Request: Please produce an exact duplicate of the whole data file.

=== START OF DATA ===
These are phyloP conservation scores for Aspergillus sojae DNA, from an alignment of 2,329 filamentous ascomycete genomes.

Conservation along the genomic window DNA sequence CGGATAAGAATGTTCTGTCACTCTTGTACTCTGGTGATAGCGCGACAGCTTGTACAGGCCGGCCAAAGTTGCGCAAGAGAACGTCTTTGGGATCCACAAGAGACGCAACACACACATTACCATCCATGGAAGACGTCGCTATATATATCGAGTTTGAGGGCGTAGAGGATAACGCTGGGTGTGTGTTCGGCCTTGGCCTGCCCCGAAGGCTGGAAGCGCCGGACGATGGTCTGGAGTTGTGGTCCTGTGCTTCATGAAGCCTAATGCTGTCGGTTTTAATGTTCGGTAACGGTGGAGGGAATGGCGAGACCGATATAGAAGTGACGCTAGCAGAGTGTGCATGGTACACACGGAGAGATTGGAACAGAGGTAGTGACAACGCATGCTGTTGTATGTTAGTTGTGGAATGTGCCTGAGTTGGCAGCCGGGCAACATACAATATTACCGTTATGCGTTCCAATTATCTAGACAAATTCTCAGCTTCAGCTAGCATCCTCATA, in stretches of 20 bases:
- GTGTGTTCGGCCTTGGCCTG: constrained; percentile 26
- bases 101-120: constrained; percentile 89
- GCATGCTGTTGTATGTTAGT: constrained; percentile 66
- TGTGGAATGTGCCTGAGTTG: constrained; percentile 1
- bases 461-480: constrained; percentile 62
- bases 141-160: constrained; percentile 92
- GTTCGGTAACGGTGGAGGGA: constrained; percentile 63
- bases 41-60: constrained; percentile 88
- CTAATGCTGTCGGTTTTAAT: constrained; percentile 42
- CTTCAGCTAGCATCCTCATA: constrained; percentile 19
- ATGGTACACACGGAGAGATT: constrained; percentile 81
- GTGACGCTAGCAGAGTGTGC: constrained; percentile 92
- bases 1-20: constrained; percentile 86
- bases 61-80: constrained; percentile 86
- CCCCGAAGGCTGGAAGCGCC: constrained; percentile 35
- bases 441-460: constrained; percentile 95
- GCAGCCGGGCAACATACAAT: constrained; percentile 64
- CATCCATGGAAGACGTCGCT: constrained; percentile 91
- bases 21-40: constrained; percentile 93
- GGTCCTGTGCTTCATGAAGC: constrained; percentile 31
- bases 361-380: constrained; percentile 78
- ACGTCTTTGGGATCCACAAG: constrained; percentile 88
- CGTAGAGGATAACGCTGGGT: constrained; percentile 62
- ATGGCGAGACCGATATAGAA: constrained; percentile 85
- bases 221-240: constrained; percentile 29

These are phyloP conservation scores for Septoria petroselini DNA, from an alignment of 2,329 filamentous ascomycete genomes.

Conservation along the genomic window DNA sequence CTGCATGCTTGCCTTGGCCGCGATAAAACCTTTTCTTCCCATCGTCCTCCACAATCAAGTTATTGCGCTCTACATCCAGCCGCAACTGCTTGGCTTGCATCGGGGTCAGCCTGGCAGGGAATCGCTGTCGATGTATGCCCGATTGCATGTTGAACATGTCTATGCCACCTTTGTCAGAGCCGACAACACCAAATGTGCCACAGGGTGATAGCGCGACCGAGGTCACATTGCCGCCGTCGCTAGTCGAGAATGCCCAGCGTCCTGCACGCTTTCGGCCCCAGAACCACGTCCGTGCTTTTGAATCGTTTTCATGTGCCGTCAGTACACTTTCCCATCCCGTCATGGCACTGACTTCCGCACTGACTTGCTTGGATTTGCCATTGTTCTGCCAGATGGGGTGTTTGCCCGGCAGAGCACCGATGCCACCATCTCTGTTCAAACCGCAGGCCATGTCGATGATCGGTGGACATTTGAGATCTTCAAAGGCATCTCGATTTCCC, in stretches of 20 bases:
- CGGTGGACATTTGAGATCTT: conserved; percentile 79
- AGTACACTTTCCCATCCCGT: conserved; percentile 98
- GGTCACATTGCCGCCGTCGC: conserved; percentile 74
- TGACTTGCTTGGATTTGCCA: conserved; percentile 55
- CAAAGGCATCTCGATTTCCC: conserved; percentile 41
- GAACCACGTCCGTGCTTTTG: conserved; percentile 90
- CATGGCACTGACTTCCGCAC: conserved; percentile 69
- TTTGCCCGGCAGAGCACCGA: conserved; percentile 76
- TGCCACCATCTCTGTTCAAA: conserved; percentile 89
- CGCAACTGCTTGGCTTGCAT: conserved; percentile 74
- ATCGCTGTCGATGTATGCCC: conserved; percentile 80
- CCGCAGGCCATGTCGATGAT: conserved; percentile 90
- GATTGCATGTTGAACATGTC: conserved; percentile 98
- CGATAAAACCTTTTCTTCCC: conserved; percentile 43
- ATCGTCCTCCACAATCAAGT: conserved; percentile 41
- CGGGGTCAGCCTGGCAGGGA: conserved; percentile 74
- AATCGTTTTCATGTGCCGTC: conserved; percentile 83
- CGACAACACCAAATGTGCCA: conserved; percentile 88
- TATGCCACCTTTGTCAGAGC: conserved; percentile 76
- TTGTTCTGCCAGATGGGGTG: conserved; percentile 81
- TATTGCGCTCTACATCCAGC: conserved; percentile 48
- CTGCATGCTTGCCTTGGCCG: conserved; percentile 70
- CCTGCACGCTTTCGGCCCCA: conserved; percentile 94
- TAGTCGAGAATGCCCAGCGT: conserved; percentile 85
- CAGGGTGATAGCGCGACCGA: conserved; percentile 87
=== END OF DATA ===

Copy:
These are phyloP conservation scores for Aspergillus sojae DNA, from an alignment of 2,329 filamentous ascomycete genomes.

Conservation along the genomic window DNA sequence CGGATAAGAATGTTCTGTCACTCTTGTACTCTGGTGATAGCGCGACAGCTTGTACAGGCCGGCCAAAGTTGCGCAAGAGAACGTCTTTGGGATCCACAAGAGACGCAACACACACATTACCATCCATGGAAGACGTCGCTATATATATCGAGTTTGAGGGCGTAGAGGATAACGCTGGGTGTGTGTTCGGCCTTGGCCTGCCCCGAAGGCTGGAAGCGCCGGACGATGGTCTGGAGTTGTGGTCCTGTGCTTCATGAAGCCTAATGCTGTCGGTTTTAATGTTCGGTAACGGTGGAGGGAATGGCGAGACCGATATAGAAGTGACGCTAGCAGAGTGTGCATGGTACACACGGAGAGATTGGAACAGAGGTAGTGACAACGCATGCTGTTGTATGTTAGTTGTGGAATGTGCCTGAGTTGGCAGCCGGGCAACATACAATATTACCGTTATGCGTTCCAATTATCTAGACAAATTCTCAGCTTCAGCTAGCATCCTCATA, in stretches of 20 bases:
- GTGTGTTCGGCCTTGGCCTG: constrained; percentile 26
- bases 101-120: constrained; percentile 89
- GCATGCTGTTGTATGTTAGT: constrained; percentile 66
- TGTGGAATGTGCCTGAGTTG: constrained; percentile 1
- bases 461-480: constrained; percentile 62
- bases 141-160: constrained; percentile 92
- GTTCGGTAACGGTGGAGGGA: constrained; percentile 63
- bases 41-60: constrained; percentile 88
- CTAATGCTGTCGGTTTTAAT: constrained; percentile 42
- CTTCAGCTAGCATCCTCATA: constrained; percentile 19
- ATGGTACACACGGAGAGATT: constrained; percentile 81
- GTGACGCTAGCAGAGTGTGC: constrained; percentile 92
- bases 1-20: constrained; percentile 86
- bases 61-80: constrained; percentile 86
- CCCCGAAGGCTGGAAGCGCC: constrained; percentile 35
- bases 441-460: constrained; percentile 95
- GCAGCCGGGCAACATACAAT: constrained; percentile 64
- CATCCATGGAAGACGTCGCT: constrained; percentile 91
- bases 21-40: constrained; percentile 93
- GGTCCTGTGCTTCATGAAGC: constrained; percentile 31
- bases 361-380: constrained; percentile 78
- ACGTCTTTGGGATCCACAAG: constrained; percentile 88
- CGTAGAGGATAACGCTGGGT: constrained; percentile 62
- ATGGCGAGACCGATATAGAA: constrained; percentile 85
- bases 221-240: constrained; percentile 29

These are phyloP conservation scores for Septoria petroselini DNA, from an alignment of 2,329 filamentous ascomycete genomes.

Conservation along the genomic window DNA sequence CTGCATGCTTGCCTTGGCCGCGATAAAACCTTTTCTTCCCATCGTCCTCCACAATCAAGTTATTGCGCTCTACATCCAGCCGCAACTGCTTGGCTTGCATCGGGGTCAGCCTGGCAGGGAATCGCTGTCGATGTATGCCCGATTGCATGTTGAACATGTCTATGCCACCTTTGTCAGAGCCGACAACACCAAATGTGCCACAGGGTGATAGCGCGACCGAGGTCACATTGCCGCCGTCGCTAGTCGAGAATGCCCAGCGTCCTGCACGCTTTCGGCCCCAGAACCACGTCCGTGCTTTTGAATCGTTTTCATGTGCCGTCAGTACACTTTCCCATCCCGTCATGGCACTGACTTCCGCACTGACTTGCTTGGATTTGCCATTGTTCTGCCAGATGGGGTGTTTGCCCGGCAGAGCACCGATGCCACCATCTCTGTTCAAACCGCAGGCCATGTCGATGATCGGTGGACATTTGAGATCTTCAAAGGCATCTCGATTTCCC, in stretches of 20 bases:
- CGGTGGACATTTGAGATCTT: conserved; percentile 79
- AGTACACTTTCCCATCCCGT: conserved; percentile 98
- GGTCACATTGCCGCCGTCGC: conserved; percentile 74
- TGACTTGCTTGGATTTGCCA: conserved; percentile 55
- CAAAGGCATCTCGATTTCCC: conserved; percentile 41
- GAACCACGTCCGTGCTTTTG: conserved; percentile 90
- CATGGCACTGACTTCCGCAC: conserved; percentile 69
- TTTGCCCGGCAGAGCACCGA: conserved; percentile 76
- TGCCACCATCTCTGTTCAAA: conserved; percentile 89
- CGCAACTGCTTGGCTTGCAT: conserved; percentile 74
- ATCGCTGTCGATGTATGCCC: conserved; percentile 80
- CCGCAGGCCATGTCGATGAT: conserved; percentile 90
- GATTGCATGTTGAACATGTC: conserved; percentile 98
- CGATAAAACCTTTTCTTCCC: conserved; percentile 43
- ATCGTCCTCCACAATCAAGT: conserved; percentile 41
- CGGGGTCAGCCTGGCAGGGA: conserved; percentile 74
- AATCGTTTTCATGTGCCGTC: conserved; percentile 83
- CGACAACACCAAATGTGCCA: conserved; percentile 88
- TATGCCACCTTTGTCAGAGC: conserved; percentile 76
- TTGTTCTGCCAGATGGGGTG: conserved; percentile 81
- TATTGCGCTCTACATCCAGC: conserved; percentile 48
- CTGCATGCTTGCCTTGGCCG: conserved; percentile 70
- CCTGCACGCTTTCGGCCCCA: conserved; percentile 94
- TAGTCGAGAATGCCCAGCGT: conserved; percentile 85
- CAGGGTGATAGCGCGACCGA: conserved; percentile 87